Ronaldo Mulitalo lived in a leaky Auckland garage with his mother and three brothers for six years as a child.
Victims of domestic violence, they had few belongings and were robbed while they slept on several occasions.
In 2013, they moved to Brisbane for a shot at a better life.
Ronaldo was just 13.
"I was dealing with things little kids shouldn't see, and it can be really hard to press on sometimes," the Sharks winger said of his childhood.
At 16, Mulitalo was talent-scouted as a future NRL star and made another life-changing move, this time to Sydney to live with a family he didn't know.
The family was that of Jason Juretic, the chief executive of Stepping Stone House, a charity that provides housing for off-the-street youth.
"He [Mulitalo] is an outstanding human being, he came to live with us as a 16-year-old as a potential elite rugby league player," Juretic said.
"He said his dream in life was if he ever became successful he wanted to use that platform to help others.
"From a young age he proved to have a very kind heart.
"He took home a very small income as a junior development player. On his own he'd go into the city, buy food and hand it out to people living on the street. He'd take four mates and he'd spend all his money, he did that off his own bat."
Mulitalo lived with the family for four years until the COVID-19 pandemic struck in 2020.
But he wanted to do more, and so became an ambassador for Stepping Stone House.
"He's got more than compassion, he's got empathy. As a teenager he would move furniture into our refuges, would attend events with homeless kids, then when he became successful in the NRL he became an ambassador for our organisation," Juretic said.
Mulitalo has been recognised for his work, taking out the NRL's Ken Stephens Memorial award, which recognises outstanding community service.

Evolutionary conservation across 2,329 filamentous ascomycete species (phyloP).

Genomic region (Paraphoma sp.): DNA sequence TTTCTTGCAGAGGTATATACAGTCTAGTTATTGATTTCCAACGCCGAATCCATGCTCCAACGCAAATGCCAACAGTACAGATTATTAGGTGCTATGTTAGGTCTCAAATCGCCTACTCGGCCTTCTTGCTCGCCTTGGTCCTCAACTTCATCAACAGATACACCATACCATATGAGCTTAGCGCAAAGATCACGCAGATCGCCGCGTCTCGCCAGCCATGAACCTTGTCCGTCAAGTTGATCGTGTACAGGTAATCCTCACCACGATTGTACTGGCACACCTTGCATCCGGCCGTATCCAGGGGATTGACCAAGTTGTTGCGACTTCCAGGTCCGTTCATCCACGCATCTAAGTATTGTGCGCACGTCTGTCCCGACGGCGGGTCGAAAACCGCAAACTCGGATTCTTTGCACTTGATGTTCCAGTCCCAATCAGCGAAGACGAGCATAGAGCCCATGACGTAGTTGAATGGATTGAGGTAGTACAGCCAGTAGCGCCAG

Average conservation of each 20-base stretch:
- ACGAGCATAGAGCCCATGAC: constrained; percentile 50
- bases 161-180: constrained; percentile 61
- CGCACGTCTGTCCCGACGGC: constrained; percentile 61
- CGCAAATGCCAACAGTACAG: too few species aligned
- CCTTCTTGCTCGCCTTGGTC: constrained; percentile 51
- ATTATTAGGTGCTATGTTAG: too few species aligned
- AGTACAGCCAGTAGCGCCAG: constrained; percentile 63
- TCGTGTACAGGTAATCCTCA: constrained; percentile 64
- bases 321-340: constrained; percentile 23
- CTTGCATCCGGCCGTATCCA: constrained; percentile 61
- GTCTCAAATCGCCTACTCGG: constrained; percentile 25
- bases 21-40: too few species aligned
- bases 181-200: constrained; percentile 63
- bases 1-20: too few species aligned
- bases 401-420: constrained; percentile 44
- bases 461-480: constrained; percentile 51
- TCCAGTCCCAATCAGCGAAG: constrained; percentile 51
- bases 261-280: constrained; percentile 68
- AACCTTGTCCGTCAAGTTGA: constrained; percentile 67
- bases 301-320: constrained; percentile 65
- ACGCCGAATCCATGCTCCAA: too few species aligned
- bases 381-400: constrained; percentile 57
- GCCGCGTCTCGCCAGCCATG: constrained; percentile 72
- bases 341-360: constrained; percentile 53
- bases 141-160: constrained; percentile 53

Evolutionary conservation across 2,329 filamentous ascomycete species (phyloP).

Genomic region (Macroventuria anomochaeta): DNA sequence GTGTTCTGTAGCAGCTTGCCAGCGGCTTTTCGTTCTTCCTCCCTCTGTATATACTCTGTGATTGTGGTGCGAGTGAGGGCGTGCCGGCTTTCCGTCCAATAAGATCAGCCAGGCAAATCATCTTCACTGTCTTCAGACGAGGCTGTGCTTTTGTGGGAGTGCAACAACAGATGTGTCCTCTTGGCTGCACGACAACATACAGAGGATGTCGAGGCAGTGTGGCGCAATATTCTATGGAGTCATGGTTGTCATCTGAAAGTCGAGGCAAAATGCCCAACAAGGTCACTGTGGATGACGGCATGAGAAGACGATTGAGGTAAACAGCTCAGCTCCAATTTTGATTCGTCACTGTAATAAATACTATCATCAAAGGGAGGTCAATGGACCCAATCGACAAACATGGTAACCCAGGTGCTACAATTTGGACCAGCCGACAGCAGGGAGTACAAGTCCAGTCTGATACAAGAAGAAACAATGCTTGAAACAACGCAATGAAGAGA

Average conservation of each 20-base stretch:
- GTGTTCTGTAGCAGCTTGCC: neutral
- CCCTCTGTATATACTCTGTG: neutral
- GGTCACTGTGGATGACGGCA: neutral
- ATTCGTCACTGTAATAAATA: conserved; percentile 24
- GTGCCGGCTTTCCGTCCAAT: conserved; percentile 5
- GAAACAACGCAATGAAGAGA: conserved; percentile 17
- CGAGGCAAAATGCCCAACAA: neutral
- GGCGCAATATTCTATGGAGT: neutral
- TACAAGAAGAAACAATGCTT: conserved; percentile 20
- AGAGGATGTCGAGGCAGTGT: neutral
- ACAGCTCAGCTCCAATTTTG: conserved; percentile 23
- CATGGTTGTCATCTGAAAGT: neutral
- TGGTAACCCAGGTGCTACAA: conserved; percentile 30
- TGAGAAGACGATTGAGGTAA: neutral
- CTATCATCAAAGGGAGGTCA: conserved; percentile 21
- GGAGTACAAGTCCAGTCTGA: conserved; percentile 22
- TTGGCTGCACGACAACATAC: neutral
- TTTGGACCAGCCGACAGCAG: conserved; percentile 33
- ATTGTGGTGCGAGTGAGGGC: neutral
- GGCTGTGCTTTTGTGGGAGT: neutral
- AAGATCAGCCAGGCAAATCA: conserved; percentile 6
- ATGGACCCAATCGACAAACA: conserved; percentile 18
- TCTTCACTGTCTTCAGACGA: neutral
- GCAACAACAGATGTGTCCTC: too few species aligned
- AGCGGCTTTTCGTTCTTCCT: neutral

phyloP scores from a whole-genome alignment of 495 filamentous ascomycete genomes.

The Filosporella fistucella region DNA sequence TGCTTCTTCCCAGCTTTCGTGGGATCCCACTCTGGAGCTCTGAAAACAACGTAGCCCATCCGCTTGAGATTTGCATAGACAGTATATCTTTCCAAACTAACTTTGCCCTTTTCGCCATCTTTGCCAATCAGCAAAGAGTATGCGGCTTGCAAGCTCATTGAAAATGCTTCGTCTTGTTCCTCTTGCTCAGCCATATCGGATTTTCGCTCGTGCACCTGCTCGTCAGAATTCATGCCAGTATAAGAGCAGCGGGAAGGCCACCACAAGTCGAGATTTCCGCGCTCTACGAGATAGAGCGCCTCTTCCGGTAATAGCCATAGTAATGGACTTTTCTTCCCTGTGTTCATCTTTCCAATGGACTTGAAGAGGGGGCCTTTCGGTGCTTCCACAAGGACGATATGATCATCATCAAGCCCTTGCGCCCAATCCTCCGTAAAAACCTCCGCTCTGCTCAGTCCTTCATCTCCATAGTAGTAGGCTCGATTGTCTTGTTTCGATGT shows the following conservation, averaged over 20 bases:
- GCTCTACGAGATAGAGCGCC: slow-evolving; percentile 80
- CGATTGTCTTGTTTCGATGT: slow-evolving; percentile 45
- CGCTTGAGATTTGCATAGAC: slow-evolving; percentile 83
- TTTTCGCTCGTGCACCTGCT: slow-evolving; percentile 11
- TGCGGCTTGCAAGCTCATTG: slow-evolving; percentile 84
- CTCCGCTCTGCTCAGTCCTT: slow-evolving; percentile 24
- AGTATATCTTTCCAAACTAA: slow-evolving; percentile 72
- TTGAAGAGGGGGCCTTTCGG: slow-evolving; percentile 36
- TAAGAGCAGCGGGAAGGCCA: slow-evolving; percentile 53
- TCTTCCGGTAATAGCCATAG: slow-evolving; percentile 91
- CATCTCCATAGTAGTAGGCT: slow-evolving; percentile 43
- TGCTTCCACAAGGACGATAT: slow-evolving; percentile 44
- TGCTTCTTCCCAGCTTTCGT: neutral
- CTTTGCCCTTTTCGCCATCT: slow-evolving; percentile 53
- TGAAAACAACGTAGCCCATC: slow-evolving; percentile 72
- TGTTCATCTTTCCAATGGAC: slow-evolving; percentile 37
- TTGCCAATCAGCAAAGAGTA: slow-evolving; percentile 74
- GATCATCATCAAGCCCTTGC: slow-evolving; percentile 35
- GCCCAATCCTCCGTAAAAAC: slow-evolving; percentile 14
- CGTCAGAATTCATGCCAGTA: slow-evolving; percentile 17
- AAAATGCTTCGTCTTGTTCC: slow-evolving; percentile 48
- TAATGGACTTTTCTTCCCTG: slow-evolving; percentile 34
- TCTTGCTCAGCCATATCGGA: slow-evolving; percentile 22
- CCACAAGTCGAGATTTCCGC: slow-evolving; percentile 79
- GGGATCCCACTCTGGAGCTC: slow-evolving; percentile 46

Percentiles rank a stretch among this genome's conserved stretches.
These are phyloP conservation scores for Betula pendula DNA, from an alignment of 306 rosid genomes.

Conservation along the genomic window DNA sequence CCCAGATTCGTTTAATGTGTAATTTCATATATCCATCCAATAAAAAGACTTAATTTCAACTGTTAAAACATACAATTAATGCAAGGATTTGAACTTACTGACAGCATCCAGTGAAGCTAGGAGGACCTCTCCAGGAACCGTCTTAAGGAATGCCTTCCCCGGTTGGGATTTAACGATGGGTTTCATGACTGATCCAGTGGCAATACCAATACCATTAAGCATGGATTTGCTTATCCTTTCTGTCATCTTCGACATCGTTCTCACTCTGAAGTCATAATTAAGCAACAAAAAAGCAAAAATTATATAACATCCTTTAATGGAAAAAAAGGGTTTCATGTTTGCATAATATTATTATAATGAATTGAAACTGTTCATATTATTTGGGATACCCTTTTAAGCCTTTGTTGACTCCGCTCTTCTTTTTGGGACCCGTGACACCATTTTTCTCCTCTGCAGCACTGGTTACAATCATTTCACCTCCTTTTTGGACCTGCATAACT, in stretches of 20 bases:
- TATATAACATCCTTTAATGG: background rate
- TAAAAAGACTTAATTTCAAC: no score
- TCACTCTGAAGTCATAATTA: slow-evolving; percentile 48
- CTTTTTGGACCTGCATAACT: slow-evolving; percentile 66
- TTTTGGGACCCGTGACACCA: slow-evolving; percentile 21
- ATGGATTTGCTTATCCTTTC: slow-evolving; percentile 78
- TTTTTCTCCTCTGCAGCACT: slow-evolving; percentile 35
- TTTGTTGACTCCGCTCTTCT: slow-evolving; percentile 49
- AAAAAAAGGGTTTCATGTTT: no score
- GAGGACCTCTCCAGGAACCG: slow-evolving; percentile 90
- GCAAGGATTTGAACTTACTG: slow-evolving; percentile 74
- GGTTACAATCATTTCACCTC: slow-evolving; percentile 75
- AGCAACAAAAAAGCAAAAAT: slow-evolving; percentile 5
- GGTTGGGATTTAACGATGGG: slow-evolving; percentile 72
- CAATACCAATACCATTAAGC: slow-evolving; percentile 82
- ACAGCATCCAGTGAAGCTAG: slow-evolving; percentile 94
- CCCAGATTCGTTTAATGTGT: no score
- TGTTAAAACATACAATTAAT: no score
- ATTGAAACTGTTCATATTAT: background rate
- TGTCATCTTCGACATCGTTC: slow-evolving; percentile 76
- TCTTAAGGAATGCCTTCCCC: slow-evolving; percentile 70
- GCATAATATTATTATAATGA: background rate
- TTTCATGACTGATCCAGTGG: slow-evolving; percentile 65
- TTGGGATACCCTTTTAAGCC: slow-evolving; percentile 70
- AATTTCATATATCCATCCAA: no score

Just this week, Mulitalo met a child in a shelter who didn't have any shoes. He asked his sponsor for 17 new pairs of shoes and handed them out to the kids.
"Some of them are using them to walk 50km for charity, some didn't have shoes to go to work and were so happy to get them – all those things we take for granted, they don't," Mulitalo said.
'There is hope out there'
Recently, he also raised enough money to keep several kids off the street for a year — but his goal is to end youth homelessness.
"One hundred per cent we can do it. Everyone is struggling at the moment but even $5 can go a long way," he said.
"Rugby league players run around with a football. I want to be more than that, I want to be like those strong men that go out and save lives and do right by people.
"I sat down with a young homeless girl — it wasn't her fault, but she'd also been through things that no child should see. I told her about my story and she said it was refreshing to hear someone else has gone through similar hardships and to know that there is hope out there.
"Most of the time it is just luck, they're born into a situation and with a bit of help they can turn that around.
"That's the whole reason I choose to do this, it's not that I want the attention, it's not for me — it's for the kids that have been in the same situation as me, I want to be that role model that did it."
The number of homeless children coming to Stepping Stone house has skyrocketed since the pandemic.
"When the 12 Sydney LGA's were locked down we saw a tripling in the number of kids approaching us for help, and we were turning away 90 homeless children a month," Juretic said.
"We haven't seen it this high, this is exceptional and other charities are experiencing the same thing.
"We support 74 children and it's like these children have been double traumatised. They've already lost their families, we've been building their community and now they've been cut off from them, so it's really been a double whammy."
The charity is concerned there will be another spike in children needing help post-COVID.
"At home it's been very stressful — home schooling, mums and dads have lost their jobs, anxiety has increased. Unfortunately, domestic violence is occurring, kids are being abused, physically, verbally, emotionally and they just want to get out of that environment and go somewhere safe," Juretic said.
"We've got five girls in one house all doing their HSC, now trying to get through home schooling around a kitchen table. These kids' lives are on the line at the moment, especially in the coming weeks."
Mulitalo, for his part, just wants to help provide others the opportunities he has been given.
"I was given a leg up, defeated the odds, and I wanted to repay them for what they've done for me. I liked helping out on my own and I want to represent kids like me and do the best for them," Mulitalo said.
"I always reflect on how rugby league changed my life and gave me a lifeline. I still can't get used to people coming up to me and asking for photos, but for me I want to see the changes I can make to people like me."